How Many Aquatic Plants Do You Need for Your Pond?

Aquatic plants in pond

Aquatic plants create a welcoming and lively ambiance around backyard ponds. They provide color and vibrancy that add life and aesthetics to our garden setups. But, how many water plants can we have in a backyard pond?

There are no set rules regarding how many aquatic plants you can plant in your pond. However, it is important not to keep your pond crowded with plants since fish live there too. You can have aquatic plants in your pond, it’s important to have enough to absorb the available nitrate in your pond.

In this article, we will tackle the number of aquatic plants you can have in your backyard pond. We will also provide the key points before choosing a water plant.


How Many Aquatic Plants Do You Need for Your Pond?

There is no rule defining how many aquatic plants you can plant in your pond. However, it is important not to have your pond crowded by plants since fish live in there too. Here are guidelines you should follow when planting aquatic plants in your pond:

  • Have at least one marginal aquatic plant for every 5’ of pond edge.
  • Have at least one bog plant for every 5’ of pond edge in addition to marginal plants.
  • Aim to have marginal plants around one-third to two-thirds of the pond edge for it is best for keeping fish that don’t like bare ponds or completely covered ponds.
  • Have at least one water lily for every 50 square feet of pond water a depth of 2’ or less.
  • Have at least one submerged oxygenator for every 100 square feet of pond.
  • Have at least one floating plant, such as hyacinths, for every 10 square feet of pond water.
  • If you want to achieve a natural pond with a pleasing pond, aim to have one-third to two-thirds of the water surface covered with oxygenating and floating plants, such as water lilies.
  • On the edge of the pond, mix taller and shorter marginal plants. Avoid putting space plants evenly around the edge for this will look unnatural. For larger plants, consider buying many of the same plants and place them in a large pot.
  • The more oxygenating and floating plants you have in your pond, the fewer algae you will get. These kinds of plants are the best ones to provide cover to fish.


Before choosing and ordering aquatic plants, it is best to gather and prepare the materials you will be needing to plant them in your pond. Ideally, use soil that is designed for ponds or water gardens to avoid using bagged potting mix or lightweight soil that will soon float and cloud the pond water.

You can always have as many aquatic plants as you desire, but it is also important to follow the suggested guidelines to avoid overcrowding and prevent algae build-up. You can have more aquatic plants in your pond as long as you have the minimum amount to absorb the available nitrate in your pond. Also read our article about planting Elephant Ears in a Pond.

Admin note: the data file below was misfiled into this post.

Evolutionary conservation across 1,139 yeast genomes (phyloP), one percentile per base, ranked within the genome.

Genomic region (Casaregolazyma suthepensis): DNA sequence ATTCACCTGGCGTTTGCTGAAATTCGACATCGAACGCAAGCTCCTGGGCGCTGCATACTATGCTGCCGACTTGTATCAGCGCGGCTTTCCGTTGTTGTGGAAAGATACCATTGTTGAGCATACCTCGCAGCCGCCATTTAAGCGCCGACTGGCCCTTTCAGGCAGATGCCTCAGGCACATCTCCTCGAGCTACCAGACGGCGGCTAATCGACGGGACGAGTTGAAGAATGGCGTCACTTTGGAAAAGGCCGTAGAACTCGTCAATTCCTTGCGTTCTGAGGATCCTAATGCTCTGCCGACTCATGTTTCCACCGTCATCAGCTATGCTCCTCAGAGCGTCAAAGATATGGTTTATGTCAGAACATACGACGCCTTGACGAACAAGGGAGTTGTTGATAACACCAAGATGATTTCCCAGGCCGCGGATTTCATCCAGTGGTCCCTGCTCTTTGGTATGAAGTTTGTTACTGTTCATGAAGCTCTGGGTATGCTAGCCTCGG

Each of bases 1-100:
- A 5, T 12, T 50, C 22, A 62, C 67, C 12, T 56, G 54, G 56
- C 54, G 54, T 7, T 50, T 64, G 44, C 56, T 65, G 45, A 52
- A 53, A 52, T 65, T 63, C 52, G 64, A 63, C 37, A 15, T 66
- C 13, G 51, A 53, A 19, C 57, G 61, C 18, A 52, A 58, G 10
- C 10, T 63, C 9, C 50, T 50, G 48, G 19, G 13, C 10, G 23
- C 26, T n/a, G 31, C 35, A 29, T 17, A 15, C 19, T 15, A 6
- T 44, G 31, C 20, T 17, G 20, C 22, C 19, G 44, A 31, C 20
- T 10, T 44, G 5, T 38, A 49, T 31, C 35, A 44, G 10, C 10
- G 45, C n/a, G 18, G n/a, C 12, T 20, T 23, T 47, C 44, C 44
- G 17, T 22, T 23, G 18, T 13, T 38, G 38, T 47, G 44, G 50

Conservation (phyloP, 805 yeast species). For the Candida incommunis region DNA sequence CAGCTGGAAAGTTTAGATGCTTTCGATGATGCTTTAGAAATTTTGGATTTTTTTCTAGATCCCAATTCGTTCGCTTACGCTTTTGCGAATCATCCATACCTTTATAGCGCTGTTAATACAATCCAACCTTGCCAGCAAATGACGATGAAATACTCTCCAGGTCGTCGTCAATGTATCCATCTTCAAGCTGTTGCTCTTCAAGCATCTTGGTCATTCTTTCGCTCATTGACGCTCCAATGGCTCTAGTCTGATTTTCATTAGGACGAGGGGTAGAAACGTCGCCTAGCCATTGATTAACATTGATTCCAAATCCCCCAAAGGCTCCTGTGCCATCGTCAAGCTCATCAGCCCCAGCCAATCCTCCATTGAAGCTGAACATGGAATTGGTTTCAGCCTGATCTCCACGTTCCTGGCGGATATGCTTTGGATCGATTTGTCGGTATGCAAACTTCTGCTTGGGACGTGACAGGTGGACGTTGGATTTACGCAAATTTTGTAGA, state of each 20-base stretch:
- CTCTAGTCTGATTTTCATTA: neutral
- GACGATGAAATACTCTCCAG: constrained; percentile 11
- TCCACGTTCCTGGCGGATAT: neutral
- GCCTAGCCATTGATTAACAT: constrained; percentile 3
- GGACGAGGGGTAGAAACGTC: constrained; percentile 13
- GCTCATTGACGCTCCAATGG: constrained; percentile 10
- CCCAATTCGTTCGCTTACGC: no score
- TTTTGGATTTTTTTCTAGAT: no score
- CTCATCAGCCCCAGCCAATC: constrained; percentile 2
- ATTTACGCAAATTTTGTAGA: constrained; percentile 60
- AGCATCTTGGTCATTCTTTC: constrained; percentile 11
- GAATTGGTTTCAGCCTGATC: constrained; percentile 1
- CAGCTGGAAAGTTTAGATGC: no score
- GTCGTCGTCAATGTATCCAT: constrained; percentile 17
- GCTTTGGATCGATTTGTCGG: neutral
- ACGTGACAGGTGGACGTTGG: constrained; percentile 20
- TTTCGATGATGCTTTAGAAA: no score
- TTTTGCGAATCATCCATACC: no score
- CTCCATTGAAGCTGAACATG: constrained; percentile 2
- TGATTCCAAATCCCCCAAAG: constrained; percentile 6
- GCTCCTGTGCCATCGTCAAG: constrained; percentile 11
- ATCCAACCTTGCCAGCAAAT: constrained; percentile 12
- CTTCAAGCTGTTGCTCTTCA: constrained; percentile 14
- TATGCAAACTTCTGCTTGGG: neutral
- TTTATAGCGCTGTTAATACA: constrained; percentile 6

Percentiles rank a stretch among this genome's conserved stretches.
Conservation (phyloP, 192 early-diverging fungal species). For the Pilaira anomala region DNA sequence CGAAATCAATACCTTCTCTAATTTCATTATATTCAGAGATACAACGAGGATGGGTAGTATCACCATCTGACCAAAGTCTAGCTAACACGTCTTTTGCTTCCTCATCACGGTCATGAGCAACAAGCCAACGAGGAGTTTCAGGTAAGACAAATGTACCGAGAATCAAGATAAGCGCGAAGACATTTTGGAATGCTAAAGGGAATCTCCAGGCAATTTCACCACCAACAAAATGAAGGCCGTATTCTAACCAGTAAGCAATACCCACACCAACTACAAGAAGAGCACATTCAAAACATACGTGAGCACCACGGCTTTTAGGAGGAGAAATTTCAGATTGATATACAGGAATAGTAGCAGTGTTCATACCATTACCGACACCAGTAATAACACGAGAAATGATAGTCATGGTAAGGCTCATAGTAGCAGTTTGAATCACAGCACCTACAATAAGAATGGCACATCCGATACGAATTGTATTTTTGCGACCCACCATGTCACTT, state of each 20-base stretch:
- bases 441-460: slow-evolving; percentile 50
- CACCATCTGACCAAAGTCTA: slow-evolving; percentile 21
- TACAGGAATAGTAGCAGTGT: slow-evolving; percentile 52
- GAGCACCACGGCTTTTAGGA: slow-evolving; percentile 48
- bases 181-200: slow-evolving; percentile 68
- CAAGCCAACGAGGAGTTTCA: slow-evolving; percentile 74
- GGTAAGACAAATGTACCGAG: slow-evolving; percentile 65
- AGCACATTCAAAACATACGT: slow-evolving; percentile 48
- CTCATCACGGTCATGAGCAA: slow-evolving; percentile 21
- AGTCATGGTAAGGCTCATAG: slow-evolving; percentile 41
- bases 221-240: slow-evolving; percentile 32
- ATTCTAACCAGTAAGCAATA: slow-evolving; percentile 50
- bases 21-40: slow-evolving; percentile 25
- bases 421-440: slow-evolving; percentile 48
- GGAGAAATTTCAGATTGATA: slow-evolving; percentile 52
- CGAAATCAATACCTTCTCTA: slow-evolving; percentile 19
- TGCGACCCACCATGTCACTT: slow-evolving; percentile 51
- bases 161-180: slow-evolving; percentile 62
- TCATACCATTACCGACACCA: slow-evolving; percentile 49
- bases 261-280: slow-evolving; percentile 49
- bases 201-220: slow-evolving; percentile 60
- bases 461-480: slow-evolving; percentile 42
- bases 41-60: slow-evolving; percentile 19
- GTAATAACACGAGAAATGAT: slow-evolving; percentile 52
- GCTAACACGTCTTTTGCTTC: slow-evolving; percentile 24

Points Before Choosing Water Plants for a Pond

Water or aquatic plants are a perfect addition to a backyard pond. They provide color and make a pond look lively. However, you cannot order aquatic plants just because you want them in your pond. There are a few points you need to consider before choosing a water plant for your pond.

For successful pond keeping, you must plan and research what plant you want and whether it suits your pond. Here are five key points in choosing an aquatic plant for your pond:

  • Keep Your Pond Covered with Plants

To reduce the excess nutrients, control algae build-up, provide cover for your fishes, and cover the surface of your pond with 40% to 60% of aquatic plants. If you have a 50-square-foot pond, it is recommended to put six to twelve floating plants, two bog plants, five submerged plants, and one water lily.

  • Climate Appropriateness

Climate differs in every country and state. It influences the types of plants that can be grown in your local climate. The USDA produces a hardiness zone map that helps determine which plants are likely to survive in your climate.

Most water plants are perennials, so it is important to choose a plant based on your hardiness zones. This will be the key to determine if the plants can tolerate the year-round weather conditions in your area.

  • Sun Exposure

Aquatic plants are categorized by what type of light they would like to receive. Do they thrive in full sun, partial sun, partial shade, or full shade? Some water plants are sensitive and prefer to lay out in the sun.

Chameleon plants blend into shade light. If your pond receives full sun, it is likely to be susceptible to algae build-up. You can add more plants that will keep the pond shaded to resolve this issue.

  • Deep or Shallow End?

When installing aquatic plants, make sure you have researched them well beforehand. Some aquatic plant species prefer deep water while others prefer shallow waters. Lilies and lotus are examples of aquatic plants that love deep water once they have been established.